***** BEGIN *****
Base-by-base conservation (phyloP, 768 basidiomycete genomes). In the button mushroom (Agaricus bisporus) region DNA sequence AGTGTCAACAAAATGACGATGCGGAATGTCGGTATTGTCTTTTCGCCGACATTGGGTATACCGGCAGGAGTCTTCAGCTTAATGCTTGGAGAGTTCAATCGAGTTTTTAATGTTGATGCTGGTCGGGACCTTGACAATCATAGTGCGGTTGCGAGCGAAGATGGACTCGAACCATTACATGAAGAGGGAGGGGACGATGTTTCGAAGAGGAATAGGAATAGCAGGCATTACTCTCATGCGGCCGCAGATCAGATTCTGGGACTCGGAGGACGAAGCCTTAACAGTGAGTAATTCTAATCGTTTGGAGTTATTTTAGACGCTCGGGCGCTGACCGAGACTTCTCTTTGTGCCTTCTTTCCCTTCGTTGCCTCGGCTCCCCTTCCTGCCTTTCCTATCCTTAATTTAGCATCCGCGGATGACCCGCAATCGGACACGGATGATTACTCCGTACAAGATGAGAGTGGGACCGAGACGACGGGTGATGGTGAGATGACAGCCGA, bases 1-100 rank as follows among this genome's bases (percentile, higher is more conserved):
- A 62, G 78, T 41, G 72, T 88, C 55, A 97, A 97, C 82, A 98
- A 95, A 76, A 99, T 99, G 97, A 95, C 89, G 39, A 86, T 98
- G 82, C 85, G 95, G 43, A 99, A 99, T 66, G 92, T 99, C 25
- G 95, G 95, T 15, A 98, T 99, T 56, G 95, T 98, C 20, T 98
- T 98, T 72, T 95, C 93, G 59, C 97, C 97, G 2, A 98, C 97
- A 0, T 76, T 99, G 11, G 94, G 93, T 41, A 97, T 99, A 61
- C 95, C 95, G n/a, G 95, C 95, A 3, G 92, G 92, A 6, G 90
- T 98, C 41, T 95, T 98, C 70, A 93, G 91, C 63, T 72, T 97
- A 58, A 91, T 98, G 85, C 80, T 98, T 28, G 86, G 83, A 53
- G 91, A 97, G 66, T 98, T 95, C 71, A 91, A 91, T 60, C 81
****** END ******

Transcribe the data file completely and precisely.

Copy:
Base-by-base conservation (phyloP, 768 basidiomycete genomes). In the button mushroom (Agaricus bisporus) region DNA sequence AGTGTCAACAAAATGACGATGCGGAATGTCGGTATTGTCTTTTCGCCGACATTGGGTATACCGGCAGGAGTCTTCAGCTTAATGCTTGGAGAGTTCAATCGAGTTTTTAATGTTGATGCTGGTCGGGACCTTGACAATCATAGTGCGGTTGCGAGCGAAGATGGACTCGAACCATTACATGAAGAGGGAGGGGACGATGTTTCGAAGAGGAATAGGAATAGCAGGCATTACTCTCATGCGGCCGCAGATCAGATTCTGGGACTCGGAGGACGAAGCCTTAACAGTGAGTAATTCTAATCGTTTGGAGTTATTTTAGACGCTCGGGCGCTGACCGAGACTTCTCTTTGTGCCTTCTTTCCCTTCGTTGCCTCGGCTCCCCTTCCTGCCTTTCCTATCCTTAATTTAGCATCCGCGGATGACCCGCAATCGGACACGGATGATTACTCCGTACAAGATGAGAGTGGGACCGAGACGACGGGTGATGGTGAGATGACAGCCGA, bases 1-100 rank as follows among this genome's bases (percentile, higher is more conserved):
- A 62, G 78, T 41, G 72, T 88, C 55, A 97, A 97, C 82, A 98
- A 95, A 76, A 99, T 99, G 97, A 95, C 89, G 39, A 86, T 98
- G 82, C 85, G 95, G 43, A 99, A 99, T 66, G 92, T 99, C 25
- G 95, G 95, T 15, A 98, T 99, T 56, G 95, T 98, C 20, T 98
- T 98, T 72, T 95, C 93, G 59, C 97, C 97, G 2, A 98, C 97
- A 0, T 76, T 99, G 11, G 94, G 93, T 41, A 97, T 99, A 61
- C 95, C 95, G n/a, G 95, C 95, A 3, G 92, G 92, A 6, G 90
- T 98, C 41, T 95, T 98, C 70, A 93, G 91, C 63, T 72, T 97
- A 58, A 91, T 98, G 85, C 80, T 98, T 28, G 86, G 83, A 53
- G 91, A 97, G 66, T 98, T 95, C 71, A 91, A 91, T 60, C 81